The salty air of Cape Cod fails to hide the smell of low tide, just as the liberal characterization of Massachusetts fails to hide the racism of many of its residents. I ended my bicoastal travels by visiting a friend currently living on Cape Cod.  While I was there, the departure of the white supremacist Steve Bannon from the White House came across the news feed. Naturally, this is considered good news.  However, when tempered by the earlier news that Trump considers monuments to the men that fought to preserve slavery “precious,” Bannon’s departure proved once again that getting rid of one white supremacist in the US government doesn’t change much of anything.  It wasn’t only those in the non-parliamentary left who smiled when Bannon took a hike, it was also mainstream liberals and even many GOP conservatives–both of which are invested in the same system as Trump and Bannon.  Digging deeper, not only did the neoliberal capitalists and politicians also cheer Bannon’s exit, the stock market even showed a positive jump. Most likely, the generals gradually assuming power in the White House are also pleased by his departure, since their war intentions seemed to differ from Bannon’s, at least in the specifics.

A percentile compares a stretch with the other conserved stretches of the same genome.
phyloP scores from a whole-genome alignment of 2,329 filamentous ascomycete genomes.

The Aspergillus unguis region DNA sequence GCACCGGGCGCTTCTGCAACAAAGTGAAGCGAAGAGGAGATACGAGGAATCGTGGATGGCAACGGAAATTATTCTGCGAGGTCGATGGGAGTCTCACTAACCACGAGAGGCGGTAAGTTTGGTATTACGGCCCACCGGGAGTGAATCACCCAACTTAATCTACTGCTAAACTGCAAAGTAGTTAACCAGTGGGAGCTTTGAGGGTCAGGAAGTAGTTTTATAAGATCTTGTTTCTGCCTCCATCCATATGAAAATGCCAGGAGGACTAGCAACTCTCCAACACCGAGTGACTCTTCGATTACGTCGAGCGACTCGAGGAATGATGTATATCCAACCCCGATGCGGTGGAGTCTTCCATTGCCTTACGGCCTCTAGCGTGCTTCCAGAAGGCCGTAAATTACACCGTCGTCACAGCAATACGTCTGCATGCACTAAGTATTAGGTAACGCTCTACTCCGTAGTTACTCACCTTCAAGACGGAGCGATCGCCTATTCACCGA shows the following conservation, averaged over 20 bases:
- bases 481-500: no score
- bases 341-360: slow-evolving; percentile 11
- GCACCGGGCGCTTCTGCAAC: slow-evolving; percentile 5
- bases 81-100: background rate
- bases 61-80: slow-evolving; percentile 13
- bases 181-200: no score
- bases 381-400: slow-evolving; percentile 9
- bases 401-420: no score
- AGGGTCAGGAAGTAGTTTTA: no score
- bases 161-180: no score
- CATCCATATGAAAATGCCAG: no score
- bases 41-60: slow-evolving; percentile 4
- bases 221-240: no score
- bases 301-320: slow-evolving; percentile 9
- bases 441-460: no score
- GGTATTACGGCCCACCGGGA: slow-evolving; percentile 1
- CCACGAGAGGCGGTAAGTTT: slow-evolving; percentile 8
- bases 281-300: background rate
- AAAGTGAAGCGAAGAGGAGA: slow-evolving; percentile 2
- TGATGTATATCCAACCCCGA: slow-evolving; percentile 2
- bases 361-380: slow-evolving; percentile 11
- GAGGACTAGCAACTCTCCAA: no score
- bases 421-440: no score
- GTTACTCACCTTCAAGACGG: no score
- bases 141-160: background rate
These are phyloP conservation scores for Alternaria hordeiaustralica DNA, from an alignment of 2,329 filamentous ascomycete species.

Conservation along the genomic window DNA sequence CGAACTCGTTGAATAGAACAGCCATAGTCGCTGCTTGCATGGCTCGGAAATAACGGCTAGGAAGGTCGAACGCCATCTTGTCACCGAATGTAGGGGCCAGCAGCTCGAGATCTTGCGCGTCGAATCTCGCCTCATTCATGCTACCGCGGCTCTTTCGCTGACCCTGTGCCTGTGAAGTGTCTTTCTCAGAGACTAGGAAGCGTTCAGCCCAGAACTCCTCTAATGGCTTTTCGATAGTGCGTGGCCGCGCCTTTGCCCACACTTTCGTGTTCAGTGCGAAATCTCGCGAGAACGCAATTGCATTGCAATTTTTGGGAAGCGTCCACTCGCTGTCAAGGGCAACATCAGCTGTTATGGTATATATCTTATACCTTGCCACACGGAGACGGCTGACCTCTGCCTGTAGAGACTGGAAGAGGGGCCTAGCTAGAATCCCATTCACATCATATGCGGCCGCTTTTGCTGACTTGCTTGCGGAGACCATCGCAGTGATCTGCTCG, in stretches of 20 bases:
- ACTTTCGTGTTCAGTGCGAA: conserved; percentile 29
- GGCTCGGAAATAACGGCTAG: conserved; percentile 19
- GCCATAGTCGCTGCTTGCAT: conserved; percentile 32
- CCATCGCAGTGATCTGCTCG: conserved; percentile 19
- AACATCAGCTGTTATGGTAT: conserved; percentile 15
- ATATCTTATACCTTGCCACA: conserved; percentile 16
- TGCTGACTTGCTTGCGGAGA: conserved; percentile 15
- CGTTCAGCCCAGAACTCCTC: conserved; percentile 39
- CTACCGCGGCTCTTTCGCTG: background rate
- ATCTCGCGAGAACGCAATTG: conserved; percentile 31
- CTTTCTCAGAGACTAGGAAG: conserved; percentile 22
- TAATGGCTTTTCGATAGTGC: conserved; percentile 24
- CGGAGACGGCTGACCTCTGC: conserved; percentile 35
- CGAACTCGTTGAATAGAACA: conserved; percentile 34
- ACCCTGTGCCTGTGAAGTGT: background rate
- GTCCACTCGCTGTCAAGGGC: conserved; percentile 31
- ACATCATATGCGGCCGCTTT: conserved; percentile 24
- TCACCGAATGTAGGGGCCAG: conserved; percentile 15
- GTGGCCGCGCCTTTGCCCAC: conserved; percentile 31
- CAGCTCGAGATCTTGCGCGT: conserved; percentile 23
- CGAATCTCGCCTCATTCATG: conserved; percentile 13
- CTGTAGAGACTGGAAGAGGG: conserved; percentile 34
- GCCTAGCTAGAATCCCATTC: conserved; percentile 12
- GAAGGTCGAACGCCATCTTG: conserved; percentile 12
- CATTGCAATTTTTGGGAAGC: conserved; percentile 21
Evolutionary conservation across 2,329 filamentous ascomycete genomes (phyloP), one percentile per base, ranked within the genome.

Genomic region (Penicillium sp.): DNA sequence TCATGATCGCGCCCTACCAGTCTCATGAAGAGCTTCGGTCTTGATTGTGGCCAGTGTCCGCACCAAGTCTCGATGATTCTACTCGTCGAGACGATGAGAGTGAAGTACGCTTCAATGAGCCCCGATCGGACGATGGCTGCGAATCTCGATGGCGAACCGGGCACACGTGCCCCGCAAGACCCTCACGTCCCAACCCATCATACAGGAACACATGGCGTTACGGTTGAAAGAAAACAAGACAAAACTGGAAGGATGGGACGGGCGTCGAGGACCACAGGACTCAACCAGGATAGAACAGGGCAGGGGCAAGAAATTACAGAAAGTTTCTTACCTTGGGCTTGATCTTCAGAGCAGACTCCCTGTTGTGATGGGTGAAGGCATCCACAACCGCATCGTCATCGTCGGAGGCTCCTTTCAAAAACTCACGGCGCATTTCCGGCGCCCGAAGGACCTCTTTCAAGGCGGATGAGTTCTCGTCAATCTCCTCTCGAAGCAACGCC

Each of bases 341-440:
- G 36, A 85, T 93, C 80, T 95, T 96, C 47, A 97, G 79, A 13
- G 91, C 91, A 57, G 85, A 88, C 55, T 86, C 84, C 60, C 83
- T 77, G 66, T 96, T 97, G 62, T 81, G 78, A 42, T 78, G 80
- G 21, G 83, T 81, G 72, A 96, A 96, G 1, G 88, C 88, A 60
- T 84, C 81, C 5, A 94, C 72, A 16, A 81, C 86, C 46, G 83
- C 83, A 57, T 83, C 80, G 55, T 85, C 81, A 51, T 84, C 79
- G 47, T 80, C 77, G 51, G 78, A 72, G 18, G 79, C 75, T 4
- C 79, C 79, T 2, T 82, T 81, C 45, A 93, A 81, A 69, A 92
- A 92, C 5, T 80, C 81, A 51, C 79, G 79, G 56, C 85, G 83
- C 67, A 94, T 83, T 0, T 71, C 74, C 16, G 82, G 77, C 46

The evening of August 18th saw torrential rains and flash floods across eastern Massachusetts.  I spent a few hours inside a small performance venue called the Cape Cod Melody Tent listening to one of the best bands I have seen this summer.  Fronted by two excellent bluesmen Taj Mahal and Keb Mo, the appropriately named TajMo Band mixed it up in a show that included an opening set from a new blues artist named Jontavious Wills.  Willis’ playing and singing is top-notch and the spirit of his show is one with that of the TajMo Band he preceded.  While most of the two-hour set from the headliners included the entire TajMo band–a seven piece outfit behind Taj and Keb–the two front men did sit down for at least two songs with Taj Mahal on a National resonator guitar and Keb Mo on slide.  The rest of the show saw Taj Mahal alternating between acoustic guitar, harmonica and the aforementioned National while KebMo played both electric and acoustic guitar.  Although there were way too many deck shoes and polo shirts for my liking in the crowd, the music Taj, Keb and company made brought the sold out audience to its feet numerous times.  Despite the ushers gently enforcing a no-dancing-in-the-aisles rule (and some cranky audience members insisting others sit down), the crowd did its best to do a little shakin’, rattlin’ and rollin’.

The concert seemed a fitting finish to a bicoastal journey.  The news that forty thousand anti-racists had chased white supremacists and other right wingers from Boston Commons the next day was a hopeful exclamation point, even though it is tempered by the knowledge that it’s more than just a few racists that need to be put on notice in this nation soaked in the blood of millions by rulers pursuing what they believe to be their manifest destiny.

Ron Jacobs is the author of Daydream Sunset: Sixties Counterculture in the Seventies published by CounterPunch Books. He has a new book, titled Nowhere Land: Journeys Through a Broken Nation coming out in Spring 2024.   He lives in Vermont. He can be reached at: